How was it character assassination? We know how political savvy Margaery is in the books, or at least that its hinted, especially considering her grandmother. We know from the books Joffrey is a very cruel boy. He is aged up in the show. Could you imagine the boy from the books being nearly an adult instead of a twelve year old? I thought the scene was good for both characters. Shows the versatility of the actor and actress too. I'm loving Margaery this season.

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I never quite "got" Margaery in the books, and thought of her more as a non-entity. I think they've made it clear that she's her grandmother's daughter, so to speak, and that makes her a much more interesting character. I'll take as many Joffrey/Margaery/QoT scenes as I can get, in the same way I liked the Tywin/Arya scenes even though they weren't in the books.

Yeah, those scenes in particular have been more of a writers' extrapolation rather than invention. The Margaery they have presented in the series so far is a bit different from how she's portrayed in the books, but how she's portrayed in the books is presented largely through the lens of highly subjective POV characters. Sansa thinks very highly of her and sees her as a true friend, though she does note that she seemed more alert and worldly than her handmaidens. Tyrion, the only other major POV in King's Landing in Book 3, doesn't think much of her at all. Her charity and popularity with the commoners certainly comes through, but any pre-wedding interaction she had with Joffrey was not revealed. What David & Dan have come up with is not far off from what a lot of fan consensus regarding what her true nature must be; a highly intelligent player and very much her grandmother's protege, whose primary talent is acting. This is made more clear in the books in Book 4, where she plays Cersei as thoroughly and easily as the show has her playing Joffrey here.

As far as Renly's character, it hasn't been changed at all with this scene. With regard to the "backdoor incident", Margaery was lying. With Renly she was frank and overtly not concerned with decorum in private, to the point where she was (to Renly's shock) suggesting that they have a threesome involving her brother, if that's what it took to get him started. It's highly unlikely that she would have turned down an offer for any form of intercourse with Renly. But with Joffrey, the speed and ease with which she throws Renly under the bus is remarkable. She invents a scene that plays up both her "innocence" and Renly's "perversion", knowing full well that it will play to Joffrey's inclinations and worm her way into his good graces, which of course is her intent from the start.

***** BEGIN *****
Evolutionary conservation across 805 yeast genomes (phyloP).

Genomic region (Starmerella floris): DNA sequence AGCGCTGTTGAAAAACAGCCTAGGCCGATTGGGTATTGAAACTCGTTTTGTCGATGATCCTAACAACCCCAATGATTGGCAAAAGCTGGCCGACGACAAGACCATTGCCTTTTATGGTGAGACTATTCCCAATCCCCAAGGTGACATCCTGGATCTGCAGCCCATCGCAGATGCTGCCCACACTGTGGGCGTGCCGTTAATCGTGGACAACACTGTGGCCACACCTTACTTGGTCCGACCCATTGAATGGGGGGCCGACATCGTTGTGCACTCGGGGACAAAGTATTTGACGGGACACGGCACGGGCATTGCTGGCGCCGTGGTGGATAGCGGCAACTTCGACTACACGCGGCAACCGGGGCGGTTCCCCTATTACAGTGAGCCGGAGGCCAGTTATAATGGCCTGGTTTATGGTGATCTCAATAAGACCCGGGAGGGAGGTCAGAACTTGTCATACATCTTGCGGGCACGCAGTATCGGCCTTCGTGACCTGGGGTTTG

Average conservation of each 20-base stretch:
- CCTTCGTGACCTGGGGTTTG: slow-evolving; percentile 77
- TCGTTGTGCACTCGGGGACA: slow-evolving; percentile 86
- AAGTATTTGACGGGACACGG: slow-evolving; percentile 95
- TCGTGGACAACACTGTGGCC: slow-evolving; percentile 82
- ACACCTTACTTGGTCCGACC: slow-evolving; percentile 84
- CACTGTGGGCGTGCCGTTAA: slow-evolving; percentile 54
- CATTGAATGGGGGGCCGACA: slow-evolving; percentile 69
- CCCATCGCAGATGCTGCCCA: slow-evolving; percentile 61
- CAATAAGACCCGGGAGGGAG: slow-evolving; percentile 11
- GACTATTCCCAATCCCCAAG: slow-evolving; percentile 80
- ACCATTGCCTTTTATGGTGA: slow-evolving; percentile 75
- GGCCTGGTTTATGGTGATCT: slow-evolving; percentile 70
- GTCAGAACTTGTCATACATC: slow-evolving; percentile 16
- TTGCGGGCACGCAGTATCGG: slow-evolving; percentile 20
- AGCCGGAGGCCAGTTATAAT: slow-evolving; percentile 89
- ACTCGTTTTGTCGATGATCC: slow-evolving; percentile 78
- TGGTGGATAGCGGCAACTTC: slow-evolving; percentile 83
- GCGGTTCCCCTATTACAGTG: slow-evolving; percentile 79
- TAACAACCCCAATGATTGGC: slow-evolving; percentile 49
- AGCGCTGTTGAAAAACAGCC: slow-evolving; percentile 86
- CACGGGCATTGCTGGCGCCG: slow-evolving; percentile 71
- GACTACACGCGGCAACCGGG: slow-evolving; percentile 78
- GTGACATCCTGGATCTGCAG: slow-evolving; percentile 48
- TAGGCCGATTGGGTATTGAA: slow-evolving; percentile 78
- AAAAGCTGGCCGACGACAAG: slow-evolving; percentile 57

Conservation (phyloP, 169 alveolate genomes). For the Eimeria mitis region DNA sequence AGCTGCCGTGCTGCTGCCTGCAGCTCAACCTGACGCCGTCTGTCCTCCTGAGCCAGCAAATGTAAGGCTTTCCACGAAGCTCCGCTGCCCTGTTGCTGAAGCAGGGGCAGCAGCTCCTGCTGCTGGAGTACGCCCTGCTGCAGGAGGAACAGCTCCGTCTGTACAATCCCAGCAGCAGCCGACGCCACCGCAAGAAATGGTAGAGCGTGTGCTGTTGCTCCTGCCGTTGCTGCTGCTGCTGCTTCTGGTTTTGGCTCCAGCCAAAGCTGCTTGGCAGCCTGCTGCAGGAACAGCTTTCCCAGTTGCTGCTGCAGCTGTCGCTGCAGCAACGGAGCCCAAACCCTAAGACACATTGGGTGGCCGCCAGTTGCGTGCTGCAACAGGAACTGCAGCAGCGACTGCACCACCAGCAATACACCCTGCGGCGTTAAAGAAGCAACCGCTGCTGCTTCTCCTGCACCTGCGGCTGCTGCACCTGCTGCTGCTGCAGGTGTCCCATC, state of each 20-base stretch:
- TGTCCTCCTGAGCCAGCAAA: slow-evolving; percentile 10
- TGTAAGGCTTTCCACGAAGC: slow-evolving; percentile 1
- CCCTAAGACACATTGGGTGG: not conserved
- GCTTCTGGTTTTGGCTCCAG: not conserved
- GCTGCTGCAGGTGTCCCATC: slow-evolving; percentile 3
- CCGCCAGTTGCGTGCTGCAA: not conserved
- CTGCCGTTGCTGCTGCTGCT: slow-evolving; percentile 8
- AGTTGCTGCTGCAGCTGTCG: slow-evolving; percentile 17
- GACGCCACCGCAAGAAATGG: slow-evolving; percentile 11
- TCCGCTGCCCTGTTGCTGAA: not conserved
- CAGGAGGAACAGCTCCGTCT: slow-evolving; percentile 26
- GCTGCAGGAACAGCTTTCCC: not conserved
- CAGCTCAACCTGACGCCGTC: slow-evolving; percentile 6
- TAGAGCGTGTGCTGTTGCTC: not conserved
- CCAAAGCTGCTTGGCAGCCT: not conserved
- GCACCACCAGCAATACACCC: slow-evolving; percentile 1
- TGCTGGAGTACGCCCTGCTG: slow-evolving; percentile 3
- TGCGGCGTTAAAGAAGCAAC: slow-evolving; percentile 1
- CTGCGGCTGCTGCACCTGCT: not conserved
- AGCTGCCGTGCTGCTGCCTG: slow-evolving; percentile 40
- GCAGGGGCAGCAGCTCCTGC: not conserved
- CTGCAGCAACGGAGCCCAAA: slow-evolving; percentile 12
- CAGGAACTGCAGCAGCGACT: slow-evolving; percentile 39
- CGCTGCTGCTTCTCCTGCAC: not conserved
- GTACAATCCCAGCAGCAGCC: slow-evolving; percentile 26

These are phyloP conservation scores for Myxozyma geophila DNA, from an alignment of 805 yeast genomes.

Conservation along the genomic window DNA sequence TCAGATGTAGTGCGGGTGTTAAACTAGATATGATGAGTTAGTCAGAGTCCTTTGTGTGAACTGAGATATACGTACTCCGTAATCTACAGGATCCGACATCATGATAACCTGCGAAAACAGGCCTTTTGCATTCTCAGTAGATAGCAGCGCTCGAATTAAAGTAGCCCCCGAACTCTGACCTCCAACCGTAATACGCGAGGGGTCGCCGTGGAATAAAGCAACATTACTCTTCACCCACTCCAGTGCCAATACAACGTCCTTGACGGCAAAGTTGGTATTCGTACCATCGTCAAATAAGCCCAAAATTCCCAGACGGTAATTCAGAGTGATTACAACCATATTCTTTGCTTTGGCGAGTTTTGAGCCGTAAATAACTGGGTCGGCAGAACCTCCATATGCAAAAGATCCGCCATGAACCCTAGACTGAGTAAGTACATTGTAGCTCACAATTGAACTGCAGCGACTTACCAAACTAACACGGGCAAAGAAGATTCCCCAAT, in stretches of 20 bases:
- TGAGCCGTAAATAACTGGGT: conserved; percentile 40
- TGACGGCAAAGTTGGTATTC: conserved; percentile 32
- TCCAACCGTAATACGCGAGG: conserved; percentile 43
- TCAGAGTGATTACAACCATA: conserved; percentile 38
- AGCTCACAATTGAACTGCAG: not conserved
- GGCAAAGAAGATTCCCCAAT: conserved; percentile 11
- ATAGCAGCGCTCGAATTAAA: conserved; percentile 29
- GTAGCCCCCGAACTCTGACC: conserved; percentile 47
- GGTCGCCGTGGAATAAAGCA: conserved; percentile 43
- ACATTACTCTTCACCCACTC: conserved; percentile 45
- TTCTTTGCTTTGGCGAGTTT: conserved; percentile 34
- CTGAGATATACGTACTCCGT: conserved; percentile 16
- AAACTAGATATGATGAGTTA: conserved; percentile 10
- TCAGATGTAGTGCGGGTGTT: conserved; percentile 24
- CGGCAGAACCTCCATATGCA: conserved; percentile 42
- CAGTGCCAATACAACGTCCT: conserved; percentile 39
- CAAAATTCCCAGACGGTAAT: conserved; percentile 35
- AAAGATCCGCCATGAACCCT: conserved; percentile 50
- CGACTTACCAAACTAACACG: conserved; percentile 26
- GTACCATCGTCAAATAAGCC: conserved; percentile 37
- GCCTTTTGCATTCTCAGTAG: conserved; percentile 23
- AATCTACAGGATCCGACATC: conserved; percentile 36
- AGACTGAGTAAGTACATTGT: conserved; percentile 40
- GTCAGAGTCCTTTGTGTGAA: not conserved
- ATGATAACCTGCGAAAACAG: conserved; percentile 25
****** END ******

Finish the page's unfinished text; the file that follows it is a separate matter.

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I hated it. It was character assassination and it wasn't even in the books. Don't the writers know that they can't just write fake things in it looked really stupid and I don't know what the point of that scene was.

If this is sarcasm, great job. :bowdown:

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I can't help thinking that Renly's character has been pretty comprehensively assasinated in the series.

I don't like that they only point Renly's sexuality all the time in a mean way or in a joke. I'm fine with the fact that the series are only based in the books, I mean the writers have total freedom as GRRM stated many times, but they write about Renly as he wasn't anything more than the gay man that loved Loras, that's bothers me.

For a while I wondered if Joffrey was a "degenerate" because he seemed uninterested in Sansa and other women.

But I liked that episode 2 revealed his madness as an attraction to violence. Margaery appeals to him just by talking about killing. The dialogue while they are looking into the mirror is sinister.

Well I never thought that Joffrey didn't like women, but always thought that he was totally twisted because of his attraction to violence and sadism. I think that this was already showed in season two, when he tortures a prostitute, so it was clear to me. However what I liked about the scene is that after knowing that he bis a "monster" by Sansa, Mag really uses well the information and plays him in this scene, getting more knowledge about who Joffrey really is.

The end of the scene was almost creepy, when they faced the mirror. Despite the fact that I don't like Natalie Dormer too much as Mag - maybe because of her previous roles in other series and because she is very different from the Mag that I pictured in my head while reading the books, but don't get me wrong, it's not that I don't like the actress, I don't like the casting of her for this particular character - the scene was great. Also, as usual, Jack Gleeson is so perfect that he scares me lol I mean he managed to make a Joffrey that I hate more than the one from the books for his awesome performance.